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With Jabra, It’s All About Fit And Comfort

Copenhagen's optimism just might be reflected in Jabra’s headphones. Published: October 16, 2019

The whole idea for car engines could apply to Jabra headphones. The concept calls for a device that’s small but powerful, slim yet sturdy. While much of Denmark-based Jabra’s line includes office headsets, the brand’s headphones for sports and professional training are keeping up with trends. Quiddity spoke with Jabra’s Iain Pottie, global director of product design, about tracking sports apparel trends, the competitive consumer space, and 8- to 10-hour performance.

When you talk about the design of your headphones, what’s the first design feature you mention and why?
The answer to that is really easy. We have a unique position as a brand when we’re talking about wireless, true wireless headphones. That's the intimacy, the position the headset has on you as a person. It's one of the most intimate devices you can come across. The most important feature to talk about is the relationship the product has with the person—the comfort and fit aspects. We've done an amazing job at understanding the human ear and placing pieces of plastic in the human ear and seeing how that works for people. You place a lot of emphasis on putting something quite expensive into your ear here, without any sort of tether or reassurance that the device is going to stay in there. If you're jogging on the side of a canal, the last thing you want is [the headphones] to plop out and fall into the water.

How do you take consumer feedback into account when you’re designing? Consumer input is one of the most important inspirations. It has to be a fundamental part of the brand. We have several channels, whether it's sponsored research, user reviews on websites, or simple technology blogs, where you can argue experts on the subj matter are having opinions on what we do. The people who use our products and the dynamic we have with those users is a really important inspiration for the designers.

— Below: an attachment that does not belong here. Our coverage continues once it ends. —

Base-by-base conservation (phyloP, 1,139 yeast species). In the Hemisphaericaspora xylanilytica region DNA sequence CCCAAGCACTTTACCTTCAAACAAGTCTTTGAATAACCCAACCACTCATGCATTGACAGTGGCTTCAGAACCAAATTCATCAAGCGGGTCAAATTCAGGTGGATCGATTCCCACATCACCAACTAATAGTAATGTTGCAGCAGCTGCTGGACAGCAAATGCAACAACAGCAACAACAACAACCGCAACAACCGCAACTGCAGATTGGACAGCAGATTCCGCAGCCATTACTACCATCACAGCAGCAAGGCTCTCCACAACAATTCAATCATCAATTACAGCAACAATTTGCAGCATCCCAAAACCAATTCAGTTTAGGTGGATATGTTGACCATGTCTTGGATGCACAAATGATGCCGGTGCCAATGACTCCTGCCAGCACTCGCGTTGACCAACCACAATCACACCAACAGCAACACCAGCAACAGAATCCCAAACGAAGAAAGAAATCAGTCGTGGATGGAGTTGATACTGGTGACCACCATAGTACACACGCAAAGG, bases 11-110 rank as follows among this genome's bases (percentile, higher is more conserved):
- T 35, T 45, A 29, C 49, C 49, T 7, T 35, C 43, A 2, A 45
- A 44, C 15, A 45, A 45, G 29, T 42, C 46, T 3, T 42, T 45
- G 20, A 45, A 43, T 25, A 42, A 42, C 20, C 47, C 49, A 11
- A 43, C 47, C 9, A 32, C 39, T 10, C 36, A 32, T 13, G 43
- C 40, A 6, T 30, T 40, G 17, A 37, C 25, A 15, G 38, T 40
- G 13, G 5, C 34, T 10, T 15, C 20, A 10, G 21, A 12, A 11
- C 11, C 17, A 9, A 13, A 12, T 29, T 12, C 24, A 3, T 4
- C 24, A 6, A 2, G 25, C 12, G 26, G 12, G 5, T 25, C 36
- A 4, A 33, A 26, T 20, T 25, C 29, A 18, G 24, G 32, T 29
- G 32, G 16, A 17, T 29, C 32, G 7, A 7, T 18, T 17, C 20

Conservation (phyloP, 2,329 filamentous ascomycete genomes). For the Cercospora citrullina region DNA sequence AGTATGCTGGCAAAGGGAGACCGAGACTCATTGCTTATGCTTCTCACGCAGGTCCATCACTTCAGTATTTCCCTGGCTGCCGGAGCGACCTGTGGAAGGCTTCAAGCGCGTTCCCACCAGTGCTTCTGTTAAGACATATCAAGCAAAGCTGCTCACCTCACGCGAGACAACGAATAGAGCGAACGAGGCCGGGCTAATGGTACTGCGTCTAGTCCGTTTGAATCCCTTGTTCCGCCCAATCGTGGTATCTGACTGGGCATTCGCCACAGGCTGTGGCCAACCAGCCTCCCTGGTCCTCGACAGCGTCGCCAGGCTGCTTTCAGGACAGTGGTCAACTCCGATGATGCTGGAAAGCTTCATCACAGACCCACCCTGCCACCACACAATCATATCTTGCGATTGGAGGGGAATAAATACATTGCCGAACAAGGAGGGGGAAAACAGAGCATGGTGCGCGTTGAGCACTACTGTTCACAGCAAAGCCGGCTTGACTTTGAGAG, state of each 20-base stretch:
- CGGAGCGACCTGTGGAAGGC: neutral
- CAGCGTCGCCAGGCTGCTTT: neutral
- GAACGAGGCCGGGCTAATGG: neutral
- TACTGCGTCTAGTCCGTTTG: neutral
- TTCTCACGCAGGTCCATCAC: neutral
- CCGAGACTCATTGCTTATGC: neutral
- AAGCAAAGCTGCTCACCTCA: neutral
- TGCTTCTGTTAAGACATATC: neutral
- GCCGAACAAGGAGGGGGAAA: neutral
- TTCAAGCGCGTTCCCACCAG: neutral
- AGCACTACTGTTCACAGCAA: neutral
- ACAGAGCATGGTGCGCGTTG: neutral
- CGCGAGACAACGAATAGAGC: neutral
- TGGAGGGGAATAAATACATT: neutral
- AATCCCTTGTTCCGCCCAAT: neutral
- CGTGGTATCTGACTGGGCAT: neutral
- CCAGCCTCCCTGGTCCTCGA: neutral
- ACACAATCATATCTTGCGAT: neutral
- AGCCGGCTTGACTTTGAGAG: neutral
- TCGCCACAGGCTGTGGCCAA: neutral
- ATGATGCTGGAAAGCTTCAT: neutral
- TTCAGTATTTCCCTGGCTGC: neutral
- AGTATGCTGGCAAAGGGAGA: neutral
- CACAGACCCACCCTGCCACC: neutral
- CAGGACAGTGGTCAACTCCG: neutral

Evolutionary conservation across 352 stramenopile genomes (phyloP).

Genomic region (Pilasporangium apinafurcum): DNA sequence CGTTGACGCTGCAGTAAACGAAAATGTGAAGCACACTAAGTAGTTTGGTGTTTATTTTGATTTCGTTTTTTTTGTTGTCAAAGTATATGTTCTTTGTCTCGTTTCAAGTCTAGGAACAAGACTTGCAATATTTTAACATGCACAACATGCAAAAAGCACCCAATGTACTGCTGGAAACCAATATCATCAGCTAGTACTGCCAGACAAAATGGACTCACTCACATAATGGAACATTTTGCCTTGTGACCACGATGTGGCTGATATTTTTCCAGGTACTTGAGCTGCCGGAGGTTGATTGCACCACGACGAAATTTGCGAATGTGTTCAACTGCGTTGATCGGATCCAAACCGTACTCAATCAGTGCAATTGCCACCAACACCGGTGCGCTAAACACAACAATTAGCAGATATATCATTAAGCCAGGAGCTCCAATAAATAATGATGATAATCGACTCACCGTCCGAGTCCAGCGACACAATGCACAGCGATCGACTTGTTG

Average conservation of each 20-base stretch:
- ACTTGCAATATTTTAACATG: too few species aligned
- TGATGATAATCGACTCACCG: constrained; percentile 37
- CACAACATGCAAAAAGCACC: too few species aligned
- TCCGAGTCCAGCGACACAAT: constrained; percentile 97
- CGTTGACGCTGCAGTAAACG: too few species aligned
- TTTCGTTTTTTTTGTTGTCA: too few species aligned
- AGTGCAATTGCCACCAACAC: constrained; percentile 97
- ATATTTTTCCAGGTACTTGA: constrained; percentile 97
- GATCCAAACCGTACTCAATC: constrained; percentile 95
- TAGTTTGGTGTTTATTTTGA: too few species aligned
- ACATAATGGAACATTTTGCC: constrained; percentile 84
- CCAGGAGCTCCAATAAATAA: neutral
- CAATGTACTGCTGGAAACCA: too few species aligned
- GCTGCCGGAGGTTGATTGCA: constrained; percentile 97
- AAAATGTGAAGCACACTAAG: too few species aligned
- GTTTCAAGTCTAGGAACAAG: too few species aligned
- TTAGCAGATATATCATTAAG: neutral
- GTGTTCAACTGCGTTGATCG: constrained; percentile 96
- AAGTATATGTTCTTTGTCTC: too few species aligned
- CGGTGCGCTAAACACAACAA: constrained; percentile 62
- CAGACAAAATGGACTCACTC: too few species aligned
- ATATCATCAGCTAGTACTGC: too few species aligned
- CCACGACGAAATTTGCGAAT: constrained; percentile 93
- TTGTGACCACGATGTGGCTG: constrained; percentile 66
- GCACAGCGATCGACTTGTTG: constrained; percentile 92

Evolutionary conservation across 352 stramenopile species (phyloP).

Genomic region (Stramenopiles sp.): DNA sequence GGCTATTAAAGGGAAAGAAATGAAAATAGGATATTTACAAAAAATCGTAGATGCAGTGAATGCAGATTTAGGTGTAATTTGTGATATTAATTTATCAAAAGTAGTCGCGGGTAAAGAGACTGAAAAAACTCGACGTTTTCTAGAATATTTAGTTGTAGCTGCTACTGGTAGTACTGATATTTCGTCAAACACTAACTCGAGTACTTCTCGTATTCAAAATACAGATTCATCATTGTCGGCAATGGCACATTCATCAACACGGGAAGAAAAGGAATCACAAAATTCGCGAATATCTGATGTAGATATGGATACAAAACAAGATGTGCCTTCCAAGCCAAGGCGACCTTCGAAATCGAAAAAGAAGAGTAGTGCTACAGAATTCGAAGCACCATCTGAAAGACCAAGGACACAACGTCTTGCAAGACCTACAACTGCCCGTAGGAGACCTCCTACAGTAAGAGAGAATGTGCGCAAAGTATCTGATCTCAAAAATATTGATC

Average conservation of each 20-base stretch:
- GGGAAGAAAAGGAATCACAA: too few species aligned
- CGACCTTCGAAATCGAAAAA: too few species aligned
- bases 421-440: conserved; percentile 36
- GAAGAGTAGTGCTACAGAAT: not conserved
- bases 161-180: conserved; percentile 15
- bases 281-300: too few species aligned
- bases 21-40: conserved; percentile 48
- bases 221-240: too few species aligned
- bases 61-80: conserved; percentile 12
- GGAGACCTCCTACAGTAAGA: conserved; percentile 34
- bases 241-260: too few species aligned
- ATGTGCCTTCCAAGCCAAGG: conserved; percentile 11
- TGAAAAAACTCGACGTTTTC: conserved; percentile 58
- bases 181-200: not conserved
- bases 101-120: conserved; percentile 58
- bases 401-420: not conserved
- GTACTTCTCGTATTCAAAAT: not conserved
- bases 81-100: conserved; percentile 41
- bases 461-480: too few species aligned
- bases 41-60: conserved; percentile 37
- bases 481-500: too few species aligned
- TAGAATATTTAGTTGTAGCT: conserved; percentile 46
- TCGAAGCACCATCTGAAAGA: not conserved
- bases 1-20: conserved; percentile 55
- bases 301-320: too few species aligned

Have consumers asked for features that you as a designer know aren't realistic?
I'm going to be boring and say i'm not aware of a specific feature. Either we’re getting it absolutely right and perfectly spec’d for our users, or I’ve not been on the receiving end. Typically durability is a key worry, with this device. To think it's going to perform from the moment you take it out of the box to the moment you're tired of it and want to buy something new. For products like the Elite Sport, the expectation is that it will survive any activity you indulge in, whether it be running, climbing, cycling, in the gym. How would this device hold up? In terms of something quirky or unusual, that's not something i've heard directly. It’s typically, “make it smaller, make it lighter, make it last longer, make it fit better.”

Where do you get inspiration for new headphone designs from?
It's really all about people. The human body and the privileged position our products take on the human body is a huge inspiration. That dynamic between what we see as being the very ergonomic or human factors aspect of fitting into an ear, fitting over an ear, resting on somebody’s head. It’s often how do you ensure these products are complementary. Maybe not so much jewelry trends, but sporting apparel trends are incredibly strong within the entire industry. The idea that this device has to work beautifully in harmony with lifestyle and apparel is a major part of that.

Then there's the iconic nature of creating something that's recognizable from a brand point of view. For me, understanding how you manifest what you see as being the key aspects of your brand or the key capabilities you have as a company as a key functionality that the product is delivering. How do you manifest these qualities: fit and comfort? How do you manifest a look and feel as a product?

How do you balance aesthetic choices with performance?